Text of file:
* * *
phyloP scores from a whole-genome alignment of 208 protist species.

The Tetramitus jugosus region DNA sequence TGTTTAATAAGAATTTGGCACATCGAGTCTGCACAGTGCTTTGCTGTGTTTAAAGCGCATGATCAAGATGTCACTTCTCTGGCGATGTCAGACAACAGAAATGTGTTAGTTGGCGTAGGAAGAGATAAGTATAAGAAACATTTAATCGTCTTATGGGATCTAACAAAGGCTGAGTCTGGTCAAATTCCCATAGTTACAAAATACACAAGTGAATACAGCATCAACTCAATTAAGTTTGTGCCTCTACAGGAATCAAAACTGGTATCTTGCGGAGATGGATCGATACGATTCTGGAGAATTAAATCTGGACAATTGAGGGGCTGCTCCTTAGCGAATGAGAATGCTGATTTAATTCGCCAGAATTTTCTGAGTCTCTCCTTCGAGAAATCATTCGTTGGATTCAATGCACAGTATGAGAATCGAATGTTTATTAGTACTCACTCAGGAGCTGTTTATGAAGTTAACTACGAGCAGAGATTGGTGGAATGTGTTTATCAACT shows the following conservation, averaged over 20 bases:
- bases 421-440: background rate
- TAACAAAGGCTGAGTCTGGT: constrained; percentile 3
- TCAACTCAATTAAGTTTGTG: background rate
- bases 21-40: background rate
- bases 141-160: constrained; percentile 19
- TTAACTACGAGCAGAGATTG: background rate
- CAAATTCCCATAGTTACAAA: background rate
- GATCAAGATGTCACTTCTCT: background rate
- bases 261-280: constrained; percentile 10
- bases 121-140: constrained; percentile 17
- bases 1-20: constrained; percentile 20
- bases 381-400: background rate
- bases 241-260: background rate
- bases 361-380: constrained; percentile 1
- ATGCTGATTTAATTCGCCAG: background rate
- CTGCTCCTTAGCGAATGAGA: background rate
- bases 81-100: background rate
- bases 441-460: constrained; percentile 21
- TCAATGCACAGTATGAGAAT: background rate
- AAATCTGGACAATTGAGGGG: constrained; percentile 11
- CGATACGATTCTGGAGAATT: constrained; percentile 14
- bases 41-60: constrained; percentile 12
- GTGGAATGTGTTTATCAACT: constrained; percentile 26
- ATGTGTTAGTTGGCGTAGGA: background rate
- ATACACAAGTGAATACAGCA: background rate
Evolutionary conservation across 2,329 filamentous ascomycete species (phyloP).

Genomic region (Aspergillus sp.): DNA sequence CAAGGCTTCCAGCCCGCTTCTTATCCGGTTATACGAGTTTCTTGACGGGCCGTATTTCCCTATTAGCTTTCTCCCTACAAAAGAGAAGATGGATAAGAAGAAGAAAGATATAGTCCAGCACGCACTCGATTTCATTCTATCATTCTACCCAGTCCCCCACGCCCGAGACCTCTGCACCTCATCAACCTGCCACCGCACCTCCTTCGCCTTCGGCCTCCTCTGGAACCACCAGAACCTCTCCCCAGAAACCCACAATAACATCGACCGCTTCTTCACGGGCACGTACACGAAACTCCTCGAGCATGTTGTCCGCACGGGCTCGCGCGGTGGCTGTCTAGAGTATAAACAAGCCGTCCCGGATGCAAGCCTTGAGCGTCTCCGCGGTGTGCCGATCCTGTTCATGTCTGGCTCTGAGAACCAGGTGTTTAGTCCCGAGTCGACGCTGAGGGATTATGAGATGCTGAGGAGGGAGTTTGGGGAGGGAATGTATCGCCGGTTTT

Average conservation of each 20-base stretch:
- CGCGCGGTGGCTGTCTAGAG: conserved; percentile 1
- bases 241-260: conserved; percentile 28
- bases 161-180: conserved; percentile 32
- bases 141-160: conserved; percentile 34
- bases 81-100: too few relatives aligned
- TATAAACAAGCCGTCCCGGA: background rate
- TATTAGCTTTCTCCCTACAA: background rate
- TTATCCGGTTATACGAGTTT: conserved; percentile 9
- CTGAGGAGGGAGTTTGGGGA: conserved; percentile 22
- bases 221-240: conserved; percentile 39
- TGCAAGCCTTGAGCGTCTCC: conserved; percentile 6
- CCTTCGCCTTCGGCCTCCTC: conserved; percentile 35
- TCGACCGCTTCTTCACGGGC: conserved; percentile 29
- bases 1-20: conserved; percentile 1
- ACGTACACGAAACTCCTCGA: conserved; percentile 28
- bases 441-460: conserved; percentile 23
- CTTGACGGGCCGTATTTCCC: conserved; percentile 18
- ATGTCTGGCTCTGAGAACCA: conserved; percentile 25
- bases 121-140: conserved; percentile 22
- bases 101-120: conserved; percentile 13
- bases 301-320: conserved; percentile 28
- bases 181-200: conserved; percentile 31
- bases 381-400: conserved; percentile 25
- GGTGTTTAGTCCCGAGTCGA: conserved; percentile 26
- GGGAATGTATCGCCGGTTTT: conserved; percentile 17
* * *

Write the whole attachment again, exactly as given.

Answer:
phyloP scores from a whole-genome alignment of 208 protist species.

The Tetramitus jugosus region DNA sequence TGTTTAATAAGAATTTGGCACATCGAGTCTGCACAGTGCTTTGCTGTGTTTAAAGCGCATGATCAAGATGTCACTTCTCTGGCGATGTCAGACAACAGAAATGTGTTAGTTGGCGTAGGAAGAGATAAGTATAAGAAACATTTAATCGTCTTATGGGATCTAACAAAGGCTGAGTCTGGTCAAATTCCCATAGTTACAAAATACACAAGTGAATACAGCATCAACTCAATTAAGTTTGTGCCTCTACAGGAATCAAAACTGGTATCTTGCGGAGATGGATCGATACGATTCTGGAGAATTAAATCTGGACAATTGAGGGGCTGCTCCTTAGCGAATGAGAATGCTGATTTAATTCGCCAGAATTTTCTGAGTCTCTCCTTCGAGAAATCATTCGTTGGATTCAATGCACAGTATGAGAATCGAATGTTTATTAGTACTCACTCAGGAGCTGTTTATGAAGTTAACTACGAGCAGAGATTGGTGGAATGTGTTTATCAACT shows the following conservation, averaged over 20 bases:
- bases 421-440: background rate
- TAACAAAGGCTGAGTCTGGT: constrained; percentile 3
- TCAACTCAATTAAGTTTGTG: background rate
- bases 21-40: background rate
- bases 141-160: constrained; percentile 19
- TTAACTACGAGCAGAGATTG: background rate
- CAAATTCCCATAGTTACAAA: background rate
- GATCAAGATGTCACTTCTCT: background rate
- bases 261-280: constrained; percentile 10
- bases 121-140: constrained; percentile 17
- bases 1-20: constrained; percentile 20
- bases 381-400: background rate
- bases 241-260: background rate
- bases 361-380: constrained; percentile 1
- ATGCTGATTTAATTCGCCAG: background rate
- CTGCTCCTTAGCGAATGAGA: background rate
- bases 81-100: background rate
- bases 441-460: constrained; percentile 21
- TCAATGCACAGTATGAGAAT: background rate
- AAATCTGGACAATTGAGGGG: constrained; percentile 11
- CGATACGATTCTGGAGAATT: constrained; percentile 14
- bases 41-60: constrained; percentile 12
- GTGGAATGTGTTTATCAACT: constrained; percentile 26
- ATGTGTTAGTTGGCGTAGGA: background rate
- ATACACAAGTGAATACAGCA: background rate
Evolutionary conservation across 2,329 filamentous ascomycete species (phyloP).

Genomic region (Aspergillus sp.): DNA sequence CAAGGCTTCCAGCCCGCTTCTTATCCGGTTATACGAGTTTCTTGACGGGCCGTATTTCCCTATTAGCTTTCTCCCTACAAAAGAGAAGATGGATAAGAAGAAGAAAGATATAGTCCAGCACGCACTCGATTTCATTCTATCATTCTACCCAGTCCCCCACGCCCGAGACCTCTGCACCTCATCAACCTGCCACCGCACCTCCTTCGCCTTCGGCCTCCTCTGGAACCACCAGAACCTCTCCCCAGAAACCCACAATAACATCGACCGCTTCTTCACGGGCACGTACACGAAACTCCTCGAGCATGTTGTCCGCACGGGCTCGCGCGGTGGCTGTCTAGAGTATAAACAAGCCGTCCCGGATGCAAGCCTTGAGCGTCTCCGCGGTGTGCCGATCCTGTTCATGTCTGGCTCTGAGAACCAGGTGTTTAGTCCCGAGTCGACGCTGAGGGATTATGAGATGCTGAGGAGGGAGTTTGGGGAGGGAATGTATCGCCGGTTTT

Average conservation of each 20-base stretch:
- CGCGCGGTGGCTGTCTAGAG: conserved; percentile 1
- bases 241-260: conserved; percentile 28
- bases 161-180: conserved; percentile 32
- bases 141-160: conserved; percentile 34
- bases 81-100: too few relatives aligned
- TATAAACAAGCCGTCCCGGA: background rate
- TATTAGCTTTCTCCCTACAA: background rate
- TTATCCGGTTATACGAGTTT: conserved; percentile 9
- CTGAGGAGGGAGTTTGGGGA: conserved; percentile 22
- bases 221-240: conserved; percentile 39
- TGCAAGCCTTGAGCGTCTCC: conserved; percentile 6
- CCTTCGCCTTCGGCCTCCTC: conserved; percentile 35
- TCGACCGCTTCTTCACGGGC: conserved; percentile 29
- bases 1-20: conserved; percentile 1
- ACGTACACGAAACTCCTCGA: conserved; percentile 28
- bases 441-460: conserved; percentile 23
- CTTGACGGGCCGTATTTCCC: conserved; percentile 18
- ATGTCTGGCTCTGAGAACCA: conserved; percentile 25
- bases 121-140: conserved; percentile 22
- bases 101-120: conserved; percentile 13
- bases 301-320: conserved; percentile 28
- bases 181-200: conserved; percentile 31
- bases 381-400: conserved; percentile 25
- GGTGTTTAGTCCCGAGTCGA: conserved; percentile 26
- GGGAATGTATCGCCGGTTTT: conserved; percentile 17